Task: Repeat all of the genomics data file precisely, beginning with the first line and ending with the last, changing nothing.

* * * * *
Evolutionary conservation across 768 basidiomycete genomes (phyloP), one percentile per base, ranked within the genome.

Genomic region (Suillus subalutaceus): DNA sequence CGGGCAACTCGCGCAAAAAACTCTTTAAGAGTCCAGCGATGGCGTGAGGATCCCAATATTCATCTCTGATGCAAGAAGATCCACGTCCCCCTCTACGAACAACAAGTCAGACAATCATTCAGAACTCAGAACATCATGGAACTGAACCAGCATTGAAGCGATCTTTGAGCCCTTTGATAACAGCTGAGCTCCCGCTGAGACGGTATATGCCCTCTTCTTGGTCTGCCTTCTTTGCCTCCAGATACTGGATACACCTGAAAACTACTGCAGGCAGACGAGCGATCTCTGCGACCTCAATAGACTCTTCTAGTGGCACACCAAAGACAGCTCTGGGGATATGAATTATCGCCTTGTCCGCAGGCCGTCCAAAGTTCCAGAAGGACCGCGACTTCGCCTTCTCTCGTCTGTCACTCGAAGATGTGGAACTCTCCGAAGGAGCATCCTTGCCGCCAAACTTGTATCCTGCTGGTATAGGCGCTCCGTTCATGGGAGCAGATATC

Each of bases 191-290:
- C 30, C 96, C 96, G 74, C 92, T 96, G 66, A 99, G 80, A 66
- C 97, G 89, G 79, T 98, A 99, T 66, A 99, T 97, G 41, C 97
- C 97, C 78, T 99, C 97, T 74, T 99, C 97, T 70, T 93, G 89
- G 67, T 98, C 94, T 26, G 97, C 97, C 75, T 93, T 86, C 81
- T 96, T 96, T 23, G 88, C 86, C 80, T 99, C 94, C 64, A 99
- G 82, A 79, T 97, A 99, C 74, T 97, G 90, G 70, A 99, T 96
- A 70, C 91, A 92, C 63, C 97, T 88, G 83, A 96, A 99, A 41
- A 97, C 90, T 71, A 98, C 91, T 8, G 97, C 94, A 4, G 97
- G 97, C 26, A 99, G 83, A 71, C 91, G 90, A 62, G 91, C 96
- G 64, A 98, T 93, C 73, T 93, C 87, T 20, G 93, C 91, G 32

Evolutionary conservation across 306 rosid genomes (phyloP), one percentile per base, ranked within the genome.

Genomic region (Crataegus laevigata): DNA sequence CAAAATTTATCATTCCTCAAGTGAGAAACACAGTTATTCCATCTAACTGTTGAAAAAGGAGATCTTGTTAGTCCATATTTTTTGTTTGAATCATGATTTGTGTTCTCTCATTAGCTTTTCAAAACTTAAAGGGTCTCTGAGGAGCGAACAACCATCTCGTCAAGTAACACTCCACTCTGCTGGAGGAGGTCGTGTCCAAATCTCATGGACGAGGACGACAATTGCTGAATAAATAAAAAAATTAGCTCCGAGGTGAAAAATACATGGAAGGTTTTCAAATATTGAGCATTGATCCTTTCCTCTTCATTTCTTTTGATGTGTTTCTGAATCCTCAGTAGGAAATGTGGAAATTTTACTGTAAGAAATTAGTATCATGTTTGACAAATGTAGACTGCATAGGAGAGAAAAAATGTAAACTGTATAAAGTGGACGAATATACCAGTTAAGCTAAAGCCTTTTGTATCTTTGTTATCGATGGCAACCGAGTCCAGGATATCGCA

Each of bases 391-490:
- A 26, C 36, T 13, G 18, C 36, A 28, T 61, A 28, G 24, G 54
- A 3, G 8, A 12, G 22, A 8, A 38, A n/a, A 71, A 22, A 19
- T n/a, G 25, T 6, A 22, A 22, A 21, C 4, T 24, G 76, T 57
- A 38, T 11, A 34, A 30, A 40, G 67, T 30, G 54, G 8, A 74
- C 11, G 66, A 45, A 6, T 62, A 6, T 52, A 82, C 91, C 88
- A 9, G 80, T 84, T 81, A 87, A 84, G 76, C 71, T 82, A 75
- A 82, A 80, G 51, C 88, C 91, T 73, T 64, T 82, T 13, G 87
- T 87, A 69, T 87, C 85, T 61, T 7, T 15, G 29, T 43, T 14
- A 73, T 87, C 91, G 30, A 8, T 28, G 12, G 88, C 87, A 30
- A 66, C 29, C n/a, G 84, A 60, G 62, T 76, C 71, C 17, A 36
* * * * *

Evolutionary conservation across 768 basidiomycete genomes (phyloP), one percentile per base, ranked within the genome.

Genomic region (Suillus subalutaceus): DNA sequence CGGGCAACTCGCGCAAAAAACTCTTTAAGAGTCCAGCGATGGCGTGAGGATCCCAATATTCATCTCTGATGCAAGAAGATCCACGTCCCCCTCTACGAACAACAAGTCAGACAATCATTCAGAACTCAGAACATCATGGAACTGAACCAGCATTGAAGCGATCTTTGAGCCCTTTGATAACAGCTGAGCTCCCGCTGAGACGGTATATGCCCTCTTCTTGGTCTGCCTTCTTTGCCTCCAGATACTGGATACACCTGAAAACTACTGCAGGCAGACGAGCGATCTCTGCGACCTCAATAGACTCTTCTAGTGGCACACCAAAGACAGCTCTGGGGATATGAATTATCGCCTTGTCCGCAGGCCGTCCAAAGTTCCAGAAGGACCGCGACTTCGCCTTCTCTCGTCTGTCACTCGAAGATGTGGAACTCTCCGAAGGAGCATCCTTGCCGCCAAACTTGTATCCTGCTGGTATAGGCGCTCCGTTCATGGGAGCAGATATC

Each of bases 191-290:
- C 30, C 96, C 96, G 74, C 92, T 96, G 66, A 99, G 80, A 66
- C 97, G 89, G 79, T 98, A 99, T 66, A 99, T 97, G 41, C 97
- C 97, C 78, T 99, C 97, T 74, T 99, C 97, T 70, T 93, G 89
- G 67, T 98, C 94, T 26, G 97, C 97, C 75, T 93, T 86, C 81
- T 96, T 96, T 23, G 88, C 86, C 80, T 99, C 94, C 64, A 99
- G 82, A 79, T 97, A 99, C 74, T 97, G 90, G 70, A 99, T 96
- A 70, C 91, A 92, C 63, C 97, T 88, G 83, A 96, A 99, A 41
- A 97, C 90, T 71, A 98, C 91, T 8, G 97, C 94, A 4, G 97
- G 97, C 26, A 99, G 83, A 71, C 91, G 90, A 62, G 91, C 96
- G 64, A 98, T 93, C 73, T 93, C 87, T 20, G 93, C 91, G 32

Evolutionary conservation across 306 rosid genomes (phyloP), one percentile per base, ranked within the genome.

Genomic region (Crataegus laevigata): DNA sequence CAAAATTTATCATTCCTCAAGTGAGAAACACAGTTATTCCATCTAACTGTTGAAAAAGGAGATCTTGTTAGTCCATATTTTTTGTTTGAATCATGATTTGTGTTCTCTCATTAGCTTTTCAAAACTTAAAGGGTCTCTGAGGAGCGAACAACCATCTCGTCAAGTAACACTCCACTCTGCTGGAGGAGGTCGTGTCCAAATCTCATGGACGAGGACGACAATTGCTGAATAAATAAAAAAATTAGCTCCGAGGTGAAAAATACATGGAAGGTTTTCAAATATTGAGCATTGATCCTTTCCTCTTCATTTCTTTTGATGTGTTTCTGAATCCTCAGTAGGAAATGTGGAAATTTTACTGTAAGAAATTAGTATCATGTTTGACAAATGTAGACTGCATAGGAGAGAAAAAATGTAAACTGTATAAAGTGGACGAATATACCAGTTAAGCTAAAGCCTTTTGTATCTTTGTTATCGATGGCAACCGAGTCCAGGATATCGCA

Each of bases 391-490:
- A 26, C 36, T 13, G 18, C 36, A 28, T 61, A 28, G 24, G 54
- A 3, G 8, A 12, G 22, A 8, A 38, A n/a, A 71, A 22, A 19
- T n/a, G 25, T 6, A 22, A 22, A 21, C 4, T 24, G 76, T 57
- A 38, T 11, A 34, A 30, A 40, G 67, T 30, G 54, G 8, A 74
- C 11, G 66, A 45, A 6, T 62, A 6, T 52, A 82, C 91, C 88
- A 9, G 80, T 84, T 81, A 87, A 84, G 76, C 71, T 82, A 75
- A 82, A 80, G 51, C 88, C 91, T 73, T 64, T 82, T 13, G 87
- T 87, A 69, T 87, C 85, T 61, T 7, T 15, G 29, T 43, T 14
- A 73, T 87, C 91, G 30, A 8, T 28, G 12, G 88, C 87, A 30
- A 66, C 29, C n/a, G 84, A 60, G 62, T 76, C 71, C 17, A 36